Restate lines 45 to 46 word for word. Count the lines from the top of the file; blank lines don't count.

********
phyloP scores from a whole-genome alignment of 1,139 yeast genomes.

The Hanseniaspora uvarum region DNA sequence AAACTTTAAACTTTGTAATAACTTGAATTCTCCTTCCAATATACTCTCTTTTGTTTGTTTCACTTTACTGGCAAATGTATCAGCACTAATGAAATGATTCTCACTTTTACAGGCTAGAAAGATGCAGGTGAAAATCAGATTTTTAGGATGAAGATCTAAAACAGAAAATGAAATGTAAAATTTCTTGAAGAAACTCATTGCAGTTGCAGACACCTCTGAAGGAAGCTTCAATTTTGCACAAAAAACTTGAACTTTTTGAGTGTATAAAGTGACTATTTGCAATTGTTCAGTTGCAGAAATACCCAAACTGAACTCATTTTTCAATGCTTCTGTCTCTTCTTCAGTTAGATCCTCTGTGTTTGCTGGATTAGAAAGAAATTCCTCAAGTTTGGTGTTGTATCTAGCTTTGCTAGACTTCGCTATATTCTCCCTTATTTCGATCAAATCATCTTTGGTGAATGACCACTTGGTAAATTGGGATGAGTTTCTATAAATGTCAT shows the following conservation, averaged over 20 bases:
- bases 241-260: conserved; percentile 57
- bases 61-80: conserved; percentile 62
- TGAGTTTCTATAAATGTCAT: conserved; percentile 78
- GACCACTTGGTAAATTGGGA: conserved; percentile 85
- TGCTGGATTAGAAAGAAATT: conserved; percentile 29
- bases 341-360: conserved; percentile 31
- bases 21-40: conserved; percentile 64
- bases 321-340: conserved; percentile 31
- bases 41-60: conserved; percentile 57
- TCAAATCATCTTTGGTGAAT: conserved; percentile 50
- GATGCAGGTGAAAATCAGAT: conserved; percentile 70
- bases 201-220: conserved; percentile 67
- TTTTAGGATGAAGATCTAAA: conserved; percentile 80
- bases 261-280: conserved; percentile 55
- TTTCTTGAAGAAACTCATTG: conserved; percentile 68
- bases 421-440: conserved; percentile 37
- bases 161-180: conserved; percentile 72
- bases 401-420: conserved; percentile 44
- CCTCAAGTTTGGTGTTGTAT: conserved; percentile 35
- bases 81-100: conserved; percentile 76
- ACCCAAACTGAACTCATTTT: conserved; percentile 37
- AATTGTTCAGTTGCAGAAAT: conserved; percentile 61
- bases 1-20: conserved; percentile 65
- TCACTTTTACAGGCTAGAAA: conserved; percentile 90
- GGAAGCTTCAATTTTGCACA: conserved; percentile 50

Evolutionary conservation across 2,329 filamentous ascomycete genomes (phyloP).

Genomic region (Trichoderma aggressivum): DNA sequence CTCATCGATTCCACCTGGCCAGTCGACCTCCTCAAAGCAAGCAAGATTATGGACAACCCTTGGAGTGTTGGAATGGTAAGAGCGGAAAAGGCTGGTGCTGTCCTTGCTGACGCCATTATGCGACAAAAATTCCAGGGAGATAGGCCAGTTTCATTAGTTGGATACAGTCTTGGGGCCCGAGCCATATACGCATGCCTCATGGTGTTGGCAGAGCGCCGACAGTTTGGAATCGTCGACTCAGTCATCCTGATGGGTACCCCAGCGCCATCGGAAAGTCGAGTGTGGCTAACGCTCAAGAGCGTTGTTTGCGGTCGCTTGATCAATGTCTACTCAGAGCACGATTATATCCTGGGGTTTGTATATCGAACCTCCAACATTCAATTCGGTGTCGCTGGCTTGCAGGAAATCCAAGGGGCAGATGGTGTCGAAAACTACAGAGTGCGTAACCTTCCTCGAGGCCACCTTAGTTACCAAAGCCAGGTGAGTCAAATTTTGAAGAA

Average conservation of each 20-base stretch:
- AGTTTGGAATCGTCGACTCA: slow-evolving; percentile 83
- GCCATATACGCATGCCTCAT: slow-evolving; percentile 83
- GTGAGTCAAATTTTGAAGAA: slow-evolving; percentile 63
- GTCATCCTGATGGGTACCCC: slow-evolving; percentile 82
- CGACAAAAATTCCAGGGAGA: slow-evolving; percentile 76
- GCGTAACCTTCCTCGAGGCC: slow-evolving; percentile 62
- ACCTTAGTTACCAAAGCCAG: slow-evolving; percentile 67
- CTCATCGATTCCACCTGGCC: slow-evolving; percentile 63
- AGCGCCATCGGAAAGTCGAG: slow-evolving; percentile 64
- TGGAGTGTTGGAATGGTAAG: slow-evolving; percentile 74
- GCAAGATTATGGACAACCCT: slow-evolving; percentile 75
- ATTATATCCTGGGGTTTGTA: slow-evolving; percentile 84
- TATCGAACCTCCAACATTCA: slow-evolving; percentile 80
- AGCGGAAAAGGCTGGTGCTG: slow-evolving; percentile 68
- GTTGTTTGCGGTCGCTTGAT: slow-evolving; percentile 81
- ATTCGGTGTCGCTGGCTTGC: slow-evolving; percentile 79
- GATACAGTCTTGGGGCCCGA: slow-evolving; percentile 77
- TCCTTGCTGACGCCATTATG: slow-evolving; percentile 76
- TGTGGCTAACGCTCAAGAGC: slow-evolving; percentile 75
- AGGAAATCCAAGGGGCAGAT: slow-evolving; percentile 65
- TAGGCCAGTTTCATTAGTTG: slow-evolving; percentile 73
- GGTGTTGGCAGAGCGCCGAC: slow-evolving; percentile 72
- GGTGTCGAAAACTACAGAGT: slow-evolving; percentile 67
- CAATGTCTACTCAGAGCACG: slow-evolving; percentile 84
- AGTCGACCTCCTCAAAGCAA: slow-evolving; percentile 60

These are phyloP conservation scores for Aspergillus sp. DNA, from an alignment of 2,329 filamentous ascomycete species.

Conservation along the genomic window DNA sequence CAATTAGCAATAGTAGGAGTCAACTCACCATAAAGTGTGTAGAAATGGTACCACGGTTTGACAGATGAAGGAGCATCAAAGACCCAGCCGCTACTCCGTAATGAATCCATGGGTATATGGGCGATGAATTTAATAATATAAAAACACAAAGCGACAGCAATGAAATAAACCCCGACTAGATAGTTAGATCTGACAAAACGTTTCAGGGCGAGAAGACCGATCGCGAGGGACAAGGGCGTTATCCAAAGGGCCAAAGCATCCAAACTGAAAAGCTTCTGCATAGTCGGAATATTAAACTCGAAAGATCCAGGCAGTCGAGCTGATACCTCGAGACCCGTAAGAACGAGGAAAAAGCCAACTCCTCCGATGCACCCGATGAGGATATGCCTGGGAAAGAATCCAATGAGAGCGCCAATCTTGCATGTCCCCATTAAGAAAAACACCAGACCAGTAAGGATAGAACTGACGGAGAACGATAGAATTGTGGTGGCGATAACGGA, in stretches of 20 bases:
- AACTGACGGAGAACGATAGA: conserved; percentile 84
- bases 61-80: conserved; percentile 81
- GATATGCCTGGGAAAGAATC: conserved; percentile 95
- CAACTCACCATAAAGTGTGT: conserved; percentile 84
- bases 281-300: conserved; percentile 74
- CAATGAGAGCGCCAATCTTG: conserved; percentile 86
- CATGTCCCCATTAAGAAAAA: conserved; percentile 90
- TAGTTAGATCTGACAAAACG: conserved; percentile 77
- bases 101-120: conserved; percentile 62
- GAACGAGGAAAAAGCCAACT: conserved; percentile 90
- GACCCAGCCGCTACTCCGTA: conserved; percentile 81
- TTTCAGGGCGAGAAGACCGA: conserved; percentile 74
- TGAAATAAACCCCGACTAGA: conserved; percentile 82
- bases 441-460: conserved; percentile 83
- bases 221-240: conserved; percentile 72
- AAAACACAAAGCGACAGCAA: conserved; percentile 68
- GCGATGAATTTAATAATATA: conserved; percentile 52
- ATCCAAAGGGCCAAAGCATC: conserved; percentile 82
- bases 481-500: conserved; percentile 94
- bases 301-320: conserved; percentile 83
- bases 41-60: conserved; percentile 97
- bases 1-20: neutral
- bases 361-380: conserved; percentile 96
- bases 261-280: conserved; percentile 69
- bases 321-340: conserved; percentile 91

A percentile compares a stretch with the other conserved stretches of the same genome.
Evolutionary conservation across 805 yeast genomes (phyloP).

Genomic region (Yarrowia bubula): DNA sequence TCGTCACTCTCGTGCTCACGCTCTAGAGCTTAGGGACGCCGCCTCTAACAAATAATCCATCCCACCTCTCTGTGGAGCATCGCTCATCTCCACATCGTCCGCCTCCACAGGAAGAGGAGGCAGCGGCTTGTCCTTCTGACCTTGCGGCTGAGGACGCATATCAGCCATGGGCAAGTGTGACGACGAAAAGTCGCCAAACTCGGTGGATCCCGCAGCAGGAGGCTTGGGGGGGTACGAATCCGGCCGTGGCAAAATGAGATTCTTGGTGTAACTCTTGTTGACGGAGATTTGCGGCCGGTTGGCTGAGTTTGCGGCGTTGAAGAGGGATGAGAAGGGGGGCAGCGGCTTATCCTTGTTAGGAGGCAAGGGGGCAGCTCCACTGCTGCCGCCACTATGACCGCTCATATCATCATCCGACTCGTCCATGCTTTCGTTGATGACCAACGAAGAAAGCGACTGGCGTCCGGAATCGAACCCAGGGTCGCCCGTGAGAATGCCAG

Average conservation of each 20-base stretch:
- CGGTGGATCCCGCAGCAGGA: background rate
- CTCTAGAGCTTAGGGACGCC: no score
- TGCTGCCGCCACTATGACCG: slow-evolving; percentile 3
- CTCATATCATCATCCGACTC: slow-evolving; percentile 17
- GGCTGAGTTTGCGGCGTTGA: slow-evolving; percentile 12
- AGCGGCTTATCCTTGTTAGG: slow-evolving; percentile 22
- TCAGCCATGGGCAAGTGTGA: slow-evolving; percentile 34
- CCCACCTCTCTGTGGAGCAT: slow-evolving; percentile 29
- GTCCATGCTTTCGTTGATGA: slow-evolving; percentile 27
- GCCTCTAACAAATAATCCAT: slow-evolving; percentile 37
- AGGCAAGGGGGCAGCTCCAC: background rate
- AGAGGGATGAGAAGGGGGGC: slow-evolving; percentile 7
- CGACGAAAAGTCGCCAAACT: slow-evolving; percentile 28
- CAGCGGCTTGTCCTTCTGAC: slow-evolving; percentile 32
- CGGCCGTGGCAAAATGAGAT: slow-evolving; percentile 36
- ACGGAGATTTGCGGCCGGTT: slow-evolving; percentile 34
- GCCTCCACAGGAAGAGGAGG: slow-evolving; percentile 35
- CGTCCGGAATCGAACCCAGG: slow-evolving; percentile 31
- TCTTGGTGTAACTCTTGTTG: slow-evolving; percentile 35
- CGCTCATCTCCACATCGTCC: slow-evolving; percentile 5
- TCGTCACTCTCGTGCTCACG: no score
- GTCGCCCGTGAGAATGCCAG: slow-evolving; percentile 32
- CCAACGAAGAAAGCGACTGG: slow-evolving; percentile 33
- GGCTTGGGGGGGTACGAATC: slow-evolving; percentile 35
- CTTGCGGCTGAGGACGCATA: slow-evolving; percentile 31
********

- GTTGTTTGCGGTCGCTTGAT: slow-evolving; percentile 81
- ATTCGGTGTCGCTGGCTTGC: slow-evolving; percentile 79